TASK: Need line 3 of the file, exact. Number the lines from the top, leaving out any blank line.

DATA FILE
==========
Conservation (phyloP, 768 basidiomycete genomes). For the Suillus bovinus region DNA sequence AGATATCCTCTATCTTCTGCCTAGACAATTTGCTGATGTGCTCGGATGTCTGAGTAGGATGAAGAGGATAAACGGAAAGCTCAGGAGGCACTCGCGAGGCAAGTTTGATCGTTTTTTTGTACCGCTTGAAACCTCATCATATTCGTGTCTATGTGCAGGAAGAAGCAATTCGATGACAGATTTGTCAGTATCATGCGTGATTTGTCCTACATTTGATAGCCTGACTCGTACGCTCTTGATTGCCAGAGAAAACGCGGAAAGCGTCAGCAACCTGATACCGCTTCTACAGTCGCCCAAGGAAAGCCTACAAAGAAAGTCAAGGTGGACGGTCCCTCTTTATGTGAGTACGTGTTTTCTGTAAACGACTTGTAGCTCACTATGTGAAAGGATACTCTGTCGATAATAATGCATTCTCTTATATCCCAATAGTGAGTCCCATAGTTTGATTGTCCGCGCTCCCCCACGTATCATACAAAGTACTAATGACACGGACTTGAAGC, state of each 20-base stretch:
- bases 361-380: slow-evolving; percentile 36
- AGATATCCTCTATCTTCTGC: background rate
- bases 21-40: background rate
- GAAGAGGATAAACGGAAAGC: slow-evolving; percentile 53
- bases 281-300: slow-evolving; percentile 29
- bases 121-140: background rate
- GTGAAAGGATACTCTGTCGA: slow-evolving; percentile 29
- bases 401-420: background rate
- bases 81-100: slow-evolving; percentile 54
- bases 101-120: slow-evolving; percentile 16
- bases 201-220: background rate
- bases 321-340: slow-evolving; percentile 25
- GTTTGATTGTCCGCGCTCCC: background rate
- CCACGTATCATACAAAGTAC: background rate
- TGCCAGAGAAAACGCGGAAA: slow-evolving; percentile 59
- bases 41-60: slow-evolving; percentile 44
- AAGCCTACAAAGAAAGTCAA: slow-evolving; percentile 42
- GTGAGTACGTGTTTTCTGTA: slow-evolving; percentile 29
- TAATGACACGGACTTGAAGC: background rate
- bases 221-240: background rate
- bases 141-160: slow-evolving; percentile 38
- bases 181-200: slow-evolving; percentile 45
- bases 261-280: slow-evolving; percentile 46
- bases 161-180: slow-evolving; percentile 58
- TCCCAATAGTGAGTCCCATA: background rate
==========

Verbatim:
- AGATATCCTCTATCTTCTGC: background rate